The oddly-assorted Hart cousins: revue singer Blossom, con man Harry, and machinist Chiquita (who gets radio through her teeth!), inherit southern plantation Magnolia Manor, which alas ... See full summary »
Billy Bigelow has been dead for fifteen years, and now outside the pearly gates, he long waived his right to go back to Earth for a day. But he has heard that there is a problem with his ... See full summary »
Mary Hale (a singer) and Jimmy Seymour (pianist/composer), are a show biz couple working in The Big Apple in small night clubs hoping to hit it big. One night, Larry Bryant (a Broadway ... See full summary »
Broadway partners Vicky Lane and Dan Christy have a tiff over Christy's womanizing. Jealous Vicky takes up with her old flame and former dance partner, Victor Price, and Dan's career takes ... See full summary »
Out-of-work swing band maneuvers a gig working for a political campaign, by drawing in and entertaining prospective voters at rallies. The candidate is really a stooge for a corrupt political machine, which discovers the band's handsome and appealing singer would make a better stooge. Meanwhile, romance blossoms between the band's singers. When election day approaches, the band's singer wants out of the campaign, but the machine threatens to smear him and his pals in the band if he quits. Written by
Vivian Blaine, looking lovely at age 25, has the lead role in this musical, which also stars Perry Como, and both of them perform their musical numbers pleasantly and competently.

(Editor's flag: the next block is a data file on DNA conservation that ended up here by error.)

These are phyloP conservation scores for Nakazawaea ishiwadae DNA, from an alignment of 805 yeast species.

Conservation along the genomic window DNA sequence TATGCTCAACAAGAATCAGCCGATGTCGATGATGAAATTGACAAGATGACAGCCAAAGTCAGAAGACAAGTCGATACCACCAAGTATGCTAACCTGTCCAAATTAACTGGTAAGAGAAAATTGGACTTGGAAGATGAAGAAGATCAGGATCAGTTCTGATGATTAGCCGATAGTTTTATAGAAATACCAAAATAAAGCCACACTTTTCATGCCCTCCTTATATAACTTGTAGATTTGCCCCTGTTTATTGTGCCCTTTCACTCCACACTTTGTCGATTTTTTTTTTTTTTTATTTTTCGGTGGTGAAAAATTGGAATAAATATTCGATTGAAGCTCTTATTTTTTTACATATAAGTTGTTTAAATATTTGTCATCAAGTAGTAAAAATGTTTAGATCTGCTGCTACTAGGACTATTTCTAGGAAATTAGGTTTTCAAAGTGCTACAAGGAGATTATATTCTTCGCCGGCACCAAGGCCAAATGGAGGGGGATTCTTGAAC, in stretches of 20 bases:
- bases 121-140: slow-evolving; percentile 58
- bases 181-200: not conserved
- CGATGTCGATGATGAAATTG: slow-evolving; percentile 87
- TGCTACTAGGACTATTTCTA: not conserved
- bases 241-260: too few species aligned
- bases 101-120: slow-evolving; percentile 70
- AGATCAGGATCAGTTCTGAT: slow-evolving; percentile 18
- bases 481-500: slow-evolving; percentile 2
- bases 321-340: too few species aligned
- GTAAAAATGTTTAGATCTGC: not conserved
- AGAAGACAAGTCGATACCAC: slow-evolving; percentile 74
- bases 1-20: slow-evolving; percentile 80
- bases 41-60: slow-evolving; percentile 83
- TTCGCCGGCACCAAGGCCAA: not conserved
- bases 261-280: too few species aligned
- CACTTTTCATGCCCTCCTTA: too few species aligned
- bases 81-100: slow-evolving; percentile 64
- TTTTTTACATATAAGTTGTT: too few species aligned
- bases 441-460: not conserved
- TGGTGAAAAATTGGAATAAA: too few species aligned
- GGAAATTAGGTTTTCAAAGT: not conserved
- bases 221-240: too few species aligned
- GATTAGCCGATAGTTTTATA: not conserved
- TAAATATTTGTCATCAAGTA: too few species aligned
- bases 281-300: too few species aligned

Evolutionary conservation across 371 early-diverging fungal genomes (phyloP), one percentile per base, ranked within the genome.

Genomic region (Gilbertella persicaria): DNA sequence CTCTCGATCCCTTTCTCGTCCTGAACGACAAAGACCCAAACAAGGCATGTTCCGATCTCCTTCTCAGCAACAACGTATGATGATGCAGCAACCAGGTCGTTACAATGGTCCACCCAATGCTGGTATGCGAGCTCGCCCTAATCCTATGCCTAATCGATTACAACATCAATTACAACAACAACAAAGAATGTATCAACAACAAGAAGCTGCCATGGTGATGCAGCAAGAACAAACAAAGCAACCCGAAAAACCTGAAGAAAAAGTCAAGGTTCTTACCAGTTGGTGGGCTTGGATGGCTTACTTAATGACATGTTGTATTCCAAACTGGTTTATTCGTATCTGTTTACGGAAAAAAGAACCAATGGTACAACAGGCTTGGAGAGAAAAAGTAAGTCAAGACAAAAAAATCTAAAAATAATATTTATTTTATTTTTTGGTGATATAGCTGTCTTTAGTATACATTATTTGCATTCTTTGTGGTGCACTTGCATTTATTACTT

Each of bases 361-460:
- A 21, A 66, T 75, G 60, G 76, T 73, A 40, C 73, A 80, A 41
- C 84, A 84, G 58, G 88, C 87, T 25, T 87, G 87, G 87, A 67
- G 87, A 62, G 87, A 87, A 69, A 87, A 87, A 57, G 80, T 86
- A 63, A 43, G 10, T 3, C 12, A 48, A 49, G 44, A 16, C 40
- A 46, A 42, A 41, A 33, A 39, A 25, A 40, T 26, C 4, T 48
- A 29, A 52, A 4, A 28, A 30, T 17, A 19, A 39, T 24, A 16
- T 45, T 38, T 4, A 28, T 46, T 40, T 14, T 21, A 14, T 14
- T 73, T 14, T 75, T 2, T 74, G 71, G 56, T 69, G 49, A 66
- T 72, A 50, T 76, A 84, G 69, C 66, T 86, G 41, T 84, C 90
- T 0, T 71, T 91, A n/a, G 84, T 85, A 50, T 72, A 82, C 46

Phil Silvers is, of course, Phil Silvers, playing exactly the same character he played in many other films.
It should have been a crime not to film Carmen Miranda in Technicolor. Her production number cries out for color.
Harry James has a speaking part, portraying the band leader (what a stretch). He also performs vocally in some of the songs.
Edgar Buchanan (better known to us as Uncle Joe in the TV series "Petticoat Junction") is the quintessential politician blowhard.
The musical score is done by veteran songsmiths Josef Myrow (You Make Me Feel So Young) and Edgar "Eddie" De Lange (Darn That Dream, Moon Glow). While none of the tunes seems to have survived to present day, nor made the status of "standard", the songs are pleasant and typical fare for that time.
Forget that this film is a remake of another. So what else wasn't new in Hollywood. It's a bit of fluff in the same vein as all of the other 20th Century Fox musicals of the 1940s. So if you like those musicals, you'll enjoy this one too. The only big flaw is lack of Technicolor.
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